Find Information About:

Drugs & Supplements

Get information and reviews on prescription drugs, over-the-counter medications, vitamins, and supplements. Search by name or medical condition.

Pill Identifier

Pill Identifier

Having trouble identifying your pills?

Enter the shape, color, or imprint of your prescription or OTC drug. Our pill identification tool will display pictures that you can compare to your pill.

Get Started
My Medicine

My Medicine

Save your medicine, check interactions, sign up for FDA alerts, create family profiles and more.

Get Started

WebMD Health Experts and Community

Talk to health experts and other people like you in WebMD's Communities. It's a safe forum where you can create or participate in support groups and discussions about health topics that interest you.

  • Second Opinion

    Second Opinion

    Read expert perspectives on popular health topics.

  • Community


    Connect with people like you, and get expert guidance on living a healthy life.

Got a health question? Get answers provided by leading organizations, doctors, and experts.

Get Answers

Sign up to receive WebMD's award-winning content delivered to your inbox.

Sign Up

Back Pain Health Center

Font Size

Attitude, Knowledge Can Relieve Back Pain

Study Shows a Positive Attitude and 'Health Literacy' Play Key Roles in Back Pain Relief

Attitudes and Beliefs Affect Back Pain continued...

They were also less likely to believe that their back pain would get better with treatment.

"We know from the literature that anatomical causes account for only a small proportion of back pain cases," Briggs says.

Patients who reported being disabled by their back pain had more fear that resuming normal activities or exercising would make their condition worse.

Many patients had trouble finding, understanding, or using the information they received about their condition. This was more common among patients with disabling back pain when the researchers used their own assessment of health literacy.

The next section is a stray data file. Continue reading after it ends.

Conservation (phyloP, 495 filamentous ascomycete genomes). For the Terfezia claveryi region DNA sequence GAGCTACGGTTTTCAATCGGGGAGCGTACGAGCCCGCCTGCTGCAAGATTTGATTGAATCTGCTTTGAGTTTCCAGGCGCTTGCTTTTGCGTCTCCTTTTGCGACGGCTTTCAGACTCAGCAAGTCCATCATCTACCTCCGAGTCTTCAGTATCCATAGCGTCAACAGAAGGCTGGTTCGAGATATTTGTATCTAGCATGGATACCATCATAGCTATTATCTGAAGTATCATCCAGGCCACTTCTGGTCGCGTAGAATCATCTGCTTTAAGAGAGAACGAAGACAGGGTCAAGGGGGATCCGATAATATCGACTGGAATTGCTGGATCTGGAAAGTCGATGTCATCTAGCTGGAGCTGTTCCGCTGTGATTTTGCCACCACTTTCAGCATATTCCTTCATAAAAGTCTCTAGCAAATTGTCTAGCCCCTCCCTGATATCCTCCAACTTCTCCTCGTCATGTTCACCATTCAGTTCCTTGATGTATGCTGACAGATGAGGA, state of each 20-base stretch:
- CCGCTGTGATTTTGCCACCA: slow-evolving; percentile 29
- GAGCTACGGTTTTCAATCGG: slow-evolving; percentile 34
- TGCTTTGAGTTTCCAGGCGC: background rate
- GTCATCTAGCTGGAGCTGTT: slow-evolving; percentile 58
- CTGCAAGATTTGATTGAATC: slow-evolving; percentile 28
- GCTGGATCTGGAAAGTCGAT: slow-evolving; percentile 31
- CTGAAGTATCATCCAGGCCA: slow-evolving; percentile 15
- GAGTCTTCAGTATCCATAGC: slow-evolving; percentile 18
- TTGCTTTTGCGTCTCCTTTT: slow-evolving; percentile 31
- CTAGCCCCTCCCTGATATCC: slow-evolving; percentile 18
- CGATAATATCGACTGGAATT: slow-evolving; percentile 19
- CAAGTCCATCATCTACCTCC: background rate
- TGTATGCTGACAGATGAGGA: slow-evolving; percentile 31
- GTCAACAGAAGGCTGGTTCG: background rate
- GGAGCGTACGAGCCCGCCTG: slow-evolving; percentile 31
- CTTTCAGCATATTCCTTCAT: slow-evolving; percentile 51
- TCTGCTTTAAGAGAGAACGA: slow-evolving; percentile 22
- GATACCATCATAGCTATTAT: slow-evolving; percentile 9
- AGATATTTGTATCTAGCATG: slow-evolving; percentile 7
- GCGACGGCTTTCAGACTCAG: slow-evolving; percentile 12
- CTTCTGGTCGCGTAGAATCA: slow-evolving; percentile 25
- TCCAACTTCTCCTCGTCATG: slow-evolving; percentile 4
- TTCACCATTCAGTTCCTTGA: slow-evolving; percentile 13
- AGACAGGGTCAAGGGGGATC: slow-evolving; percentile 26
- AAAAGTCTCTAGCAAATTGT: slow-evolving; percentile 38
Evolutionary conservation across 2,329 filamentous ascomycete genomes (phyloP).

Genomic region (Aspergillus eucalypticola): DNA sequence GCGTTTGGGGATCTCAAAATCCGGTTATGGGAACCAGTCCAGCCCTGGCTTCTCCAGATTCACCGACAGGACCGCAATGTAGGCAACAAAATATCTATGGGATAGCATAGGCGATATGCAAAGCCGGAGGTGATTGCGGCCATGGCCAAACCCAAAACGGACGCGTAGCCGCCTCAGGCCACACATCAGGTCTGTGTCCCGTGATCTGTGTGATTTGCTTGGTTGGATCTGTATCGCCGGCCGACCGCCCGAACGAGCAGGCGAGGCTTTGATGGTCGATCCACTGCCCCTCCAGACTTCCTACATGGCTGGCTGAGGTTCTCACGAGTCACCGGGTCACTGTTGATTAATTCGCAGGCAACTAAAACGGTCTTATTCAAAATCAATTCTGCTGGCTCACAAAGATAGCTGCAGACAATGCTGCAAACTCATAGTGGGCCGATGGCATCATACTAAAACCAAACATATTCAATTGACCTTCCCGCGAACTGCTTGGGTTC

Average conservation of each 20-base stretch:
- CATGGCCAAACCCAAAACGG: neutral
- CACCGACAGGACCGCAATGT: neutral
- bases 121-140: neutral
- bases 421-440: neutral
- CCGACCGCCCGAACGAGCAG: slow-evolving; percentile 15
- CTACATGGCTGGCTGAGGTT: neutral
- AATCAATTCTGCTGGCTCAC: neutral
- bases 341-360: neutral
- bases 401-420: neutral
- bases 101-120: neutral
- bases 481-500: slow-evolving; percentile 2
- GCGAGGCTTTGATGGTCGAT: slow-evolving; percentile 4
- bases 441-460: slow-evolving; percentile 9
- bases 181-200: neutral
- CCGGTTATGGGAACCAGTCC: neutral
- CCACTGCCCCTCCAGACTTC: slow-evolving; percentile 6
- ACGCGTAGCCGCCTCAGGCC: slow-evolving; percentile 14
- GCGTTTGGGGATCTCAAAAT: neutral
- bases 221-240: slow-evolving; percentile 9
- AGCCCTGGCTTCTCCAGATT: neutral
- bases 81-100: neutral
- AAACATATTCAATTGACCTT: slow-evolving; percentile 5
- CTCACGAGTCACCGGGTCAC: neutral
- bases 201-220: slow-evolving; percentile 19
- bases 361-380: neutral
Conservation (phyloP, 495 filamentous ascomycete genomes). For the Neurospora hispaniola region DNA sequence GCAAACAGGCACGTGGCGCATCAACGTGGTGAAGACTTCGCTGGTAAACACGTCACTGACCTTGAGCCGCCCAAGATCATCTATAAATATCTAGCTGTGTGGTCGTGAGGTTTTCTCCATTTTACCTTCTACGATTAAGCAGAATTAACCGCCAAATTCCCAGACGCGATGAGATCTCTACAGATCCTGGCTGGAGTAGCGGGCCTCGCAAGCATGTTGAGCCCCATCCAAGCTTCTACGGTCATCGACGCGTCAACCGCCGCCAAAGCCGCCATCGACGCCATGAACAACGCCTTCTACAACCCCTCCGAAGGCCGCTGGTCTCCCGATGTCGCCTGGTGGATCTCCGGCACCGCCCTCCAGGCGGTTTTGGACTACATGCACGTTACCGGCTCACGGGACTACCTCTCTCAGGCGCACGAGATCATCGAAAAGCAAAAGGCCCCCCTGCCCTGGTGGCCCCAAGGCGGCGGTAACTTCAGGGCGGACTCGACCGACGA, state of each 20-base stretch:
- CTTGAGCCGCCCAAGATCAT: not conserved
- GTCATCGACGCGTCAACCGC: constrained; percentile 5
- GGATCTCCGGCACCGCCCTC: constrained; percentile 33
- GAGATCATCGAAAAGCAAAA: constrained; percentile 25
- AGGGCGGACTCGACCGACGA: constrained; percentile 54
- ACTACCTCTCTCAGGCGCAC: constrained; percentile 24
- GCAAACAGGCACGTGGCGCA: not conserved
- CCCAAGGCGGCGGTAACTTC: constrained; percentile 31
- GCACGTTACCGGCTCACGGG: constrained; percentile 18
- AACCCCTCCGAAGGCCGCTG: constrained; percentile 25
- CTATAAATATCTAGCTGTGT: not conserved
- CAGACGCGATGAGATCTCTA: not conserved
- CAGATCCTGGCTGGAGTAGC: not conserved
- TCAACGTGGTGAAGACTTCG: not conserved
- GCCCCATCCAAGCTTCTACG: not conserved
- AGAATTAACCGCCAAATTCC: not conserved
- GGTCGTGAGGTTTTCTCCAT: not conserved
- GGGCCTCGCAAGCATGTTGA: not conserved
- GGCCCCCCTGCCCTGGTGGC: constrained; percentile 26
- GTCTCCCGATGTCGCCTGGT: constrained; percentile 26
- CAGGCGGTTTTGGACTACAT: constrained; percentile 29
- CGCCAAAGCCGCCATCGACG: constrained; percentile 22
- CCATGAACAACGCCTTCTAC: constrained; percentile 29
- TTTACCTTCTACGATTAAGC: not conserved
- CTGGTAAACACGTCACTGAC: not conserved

The study appears this week in the journal Pain.

Back Pain Patients Need to Stay Active

The vast majority of people who experience low back pain get better on their own within a few weeks.

While bed rest was once encouraged, the conventional wisdom these days is that most patients with back pain should remain as active as possible.

Orthopaedic surgeon William A. Abdu, MD, says he is not surprised that patients who don't understand or accept the importance of staying active report more disabling pain.

Abdu is medical director of the Spine Center at the Dartmouth-Hitchcock Medical Center in Lebanon, N.H.

A study of patients with back pain now under way at Dartmouth confirms the importance of educating patients about their back pain and potential treatments, he says.

"We've found that shared decision making is critical," he says. "The idea is to educate patients as thoroughly as possible so that they can make informed choices about treatment. One might choose acupuncture while another might choose physical therapy, and another might want chiropractic care. When patients understand their options, outcomes tend to be better."

1 | 2

Today on WebMD

Woman holding lower back
Or is it another form of back pain?
Hand on back
See the myths vs. the facts.
Woman doing pilates
Good and bad exercises.
acupuncture needles in woman's back
Use it to manage your pain.
Man with enhanced spinal column, rear view
pain in brain and nerves
Chronic Pain Healtcheck
Health Check
break at desk
Woman holding lower back
Weight Loss Surgery
lumbar spine
back pain